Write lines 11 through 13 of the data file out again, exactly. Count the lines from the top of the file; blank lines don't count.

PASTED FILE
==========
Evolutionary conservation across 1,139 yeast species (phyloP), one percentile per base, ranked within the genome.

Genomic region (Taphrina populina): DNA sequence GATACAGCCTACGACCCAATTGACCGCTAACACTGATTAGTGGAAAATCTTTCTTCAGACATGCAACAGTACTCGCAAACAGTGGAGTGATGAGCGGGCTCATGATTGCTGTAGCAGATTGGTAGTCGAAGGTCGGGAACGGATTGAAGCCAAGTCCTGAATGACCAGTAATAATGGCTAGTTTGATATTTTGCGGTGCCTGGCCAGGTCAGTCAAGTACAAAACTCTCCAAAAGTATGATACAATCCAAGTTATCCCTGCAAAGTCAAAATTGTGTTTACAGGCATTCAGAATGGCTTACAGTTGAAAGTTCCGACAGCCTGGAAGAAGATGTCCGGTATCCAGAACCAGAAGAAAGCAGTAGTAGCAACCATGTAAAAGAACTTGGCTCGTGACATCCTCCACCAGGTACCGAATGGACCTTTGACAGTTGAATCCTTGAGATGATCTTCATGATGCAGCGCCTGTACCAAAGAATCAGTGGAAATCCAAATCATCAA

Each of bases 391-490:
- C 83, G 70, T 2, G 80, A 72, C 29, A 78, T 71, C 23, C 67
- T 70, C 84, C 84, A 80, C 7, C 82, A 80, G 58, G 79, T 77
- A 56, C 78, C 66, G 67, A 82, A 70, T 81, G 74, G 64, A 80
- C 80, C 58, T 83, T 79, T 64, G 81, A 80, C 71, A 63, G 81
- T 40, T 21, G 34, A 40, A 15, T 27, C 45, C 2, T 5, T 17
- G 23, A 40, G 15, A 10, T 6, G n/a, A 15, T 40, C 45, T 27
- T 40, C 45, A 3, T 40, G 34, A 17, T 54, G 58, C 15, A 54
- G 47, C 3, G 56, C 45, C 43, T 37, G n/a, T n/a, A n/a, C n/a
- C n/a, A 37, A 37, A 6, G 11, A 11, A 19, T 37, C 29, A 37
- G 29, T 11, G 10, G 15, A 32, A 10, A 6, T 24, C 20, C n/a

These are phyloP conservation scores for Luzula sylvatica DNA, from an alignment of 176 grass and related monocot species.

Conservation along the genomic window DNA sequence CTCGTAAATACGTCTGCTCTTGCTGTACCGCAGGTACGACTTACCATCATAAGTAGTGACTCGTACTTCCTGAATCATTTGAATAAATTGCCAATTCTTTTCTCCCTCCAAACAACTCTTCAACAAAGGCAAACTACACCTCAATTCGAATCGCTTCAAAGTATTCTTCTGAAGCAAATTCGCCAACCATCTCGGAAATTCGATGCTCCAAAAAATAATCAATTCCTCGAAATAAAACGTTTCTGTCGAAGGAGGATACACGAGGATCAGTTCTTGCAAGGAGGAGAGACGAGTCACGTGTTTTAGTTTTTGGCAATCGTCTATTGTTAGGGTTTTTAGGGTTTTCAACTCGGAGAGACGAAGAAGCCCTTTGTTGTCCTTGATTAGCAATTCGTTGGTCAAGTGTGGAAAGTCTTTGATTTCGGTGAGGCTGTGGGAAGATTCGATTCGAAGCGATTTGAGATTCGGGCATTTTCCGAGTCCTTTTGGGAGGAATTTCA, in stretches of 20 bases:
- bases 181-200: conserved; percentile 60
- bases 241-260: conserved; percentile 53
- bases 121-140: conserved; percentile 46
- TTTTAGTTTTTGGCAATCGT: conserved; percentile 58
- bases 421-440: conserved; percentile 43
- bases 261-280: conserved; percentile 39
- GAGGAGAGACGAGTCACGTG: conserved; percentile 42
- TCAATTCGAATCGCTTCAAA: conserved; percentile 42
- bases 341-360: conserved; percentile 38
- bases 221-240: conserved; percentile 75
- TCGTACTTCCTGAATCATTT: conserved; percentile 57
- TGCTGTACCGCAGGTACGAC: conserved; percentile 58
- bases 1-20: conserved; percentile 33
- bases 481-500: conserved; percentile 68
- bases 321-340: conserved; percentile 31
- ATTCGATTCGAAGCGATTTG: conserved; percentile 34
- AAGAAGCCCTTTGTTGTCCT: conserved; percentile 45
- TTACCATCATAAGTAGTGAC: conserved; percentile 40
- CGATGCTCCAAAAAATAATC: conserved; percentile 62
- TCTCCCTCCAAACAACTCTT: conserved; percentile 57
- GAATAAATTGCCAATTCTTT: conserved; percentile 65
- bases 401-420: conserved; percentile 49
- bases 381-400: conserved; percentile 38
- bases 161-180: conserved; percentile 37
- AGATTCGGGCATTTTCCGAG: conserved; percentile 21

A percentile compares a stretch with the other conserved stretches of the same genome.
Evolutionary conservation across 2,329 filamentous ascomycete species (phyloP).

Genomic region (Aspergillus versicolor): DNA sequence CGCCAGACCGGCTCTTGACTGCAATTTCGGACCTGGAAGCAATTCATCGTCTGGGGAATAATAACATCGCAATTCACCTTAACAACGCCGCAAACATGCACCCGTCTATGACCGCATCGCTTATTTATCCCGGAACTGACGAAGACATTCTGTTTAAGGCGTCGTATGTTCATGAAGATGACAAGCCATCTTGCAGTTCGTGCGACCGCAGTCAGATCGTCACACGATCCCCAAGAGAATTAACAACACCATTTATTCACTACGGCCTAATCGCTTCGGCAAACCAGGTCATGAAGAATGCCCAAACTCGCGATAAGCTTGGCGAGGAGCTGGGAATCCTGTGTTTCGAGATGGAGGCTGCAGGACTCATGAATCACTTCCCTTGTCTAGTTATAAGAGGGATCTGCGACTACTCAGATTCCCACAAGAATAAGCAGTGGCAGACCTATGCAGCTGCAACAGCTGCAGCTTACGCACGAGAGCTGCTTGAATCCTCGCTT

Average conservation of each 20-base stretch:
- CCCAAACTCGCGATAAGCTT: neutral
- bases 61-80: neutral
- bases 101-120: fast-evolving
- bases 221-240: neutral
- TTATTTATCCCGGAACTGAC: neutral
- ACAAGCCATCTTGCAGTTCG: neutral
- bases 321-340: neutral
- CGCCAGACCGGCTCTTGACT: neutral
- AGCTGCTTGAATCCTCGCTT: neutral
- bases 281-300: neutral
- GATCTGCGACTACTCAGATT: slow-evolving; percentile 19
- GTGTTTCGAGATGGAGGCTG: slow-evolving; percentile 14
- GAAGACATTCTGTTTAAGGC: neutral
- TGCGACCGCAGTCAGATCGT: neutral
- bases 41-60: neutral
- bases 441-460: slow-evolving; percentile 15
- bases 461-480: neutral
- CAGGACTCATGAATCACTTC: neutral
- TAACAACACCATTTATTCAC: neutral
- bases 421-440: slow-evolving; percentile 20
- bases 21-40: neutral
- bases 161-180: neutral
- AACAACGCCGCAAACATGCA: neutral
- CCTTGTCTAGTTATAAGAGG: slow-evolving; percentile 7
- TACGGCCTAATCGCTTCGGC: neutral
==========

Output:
- G 47, C 3, G 56, C 45, C 43, T 37, G n/a, T n/a, A n/a, C n/a
- C n/a, A 37, A 37, A 6, G 11, A 11, A 19, T 37, C 29, A 37
- G 29, T 11, G 10, G 15, A 32, A 10, A 6, T 24, C 20, C n/a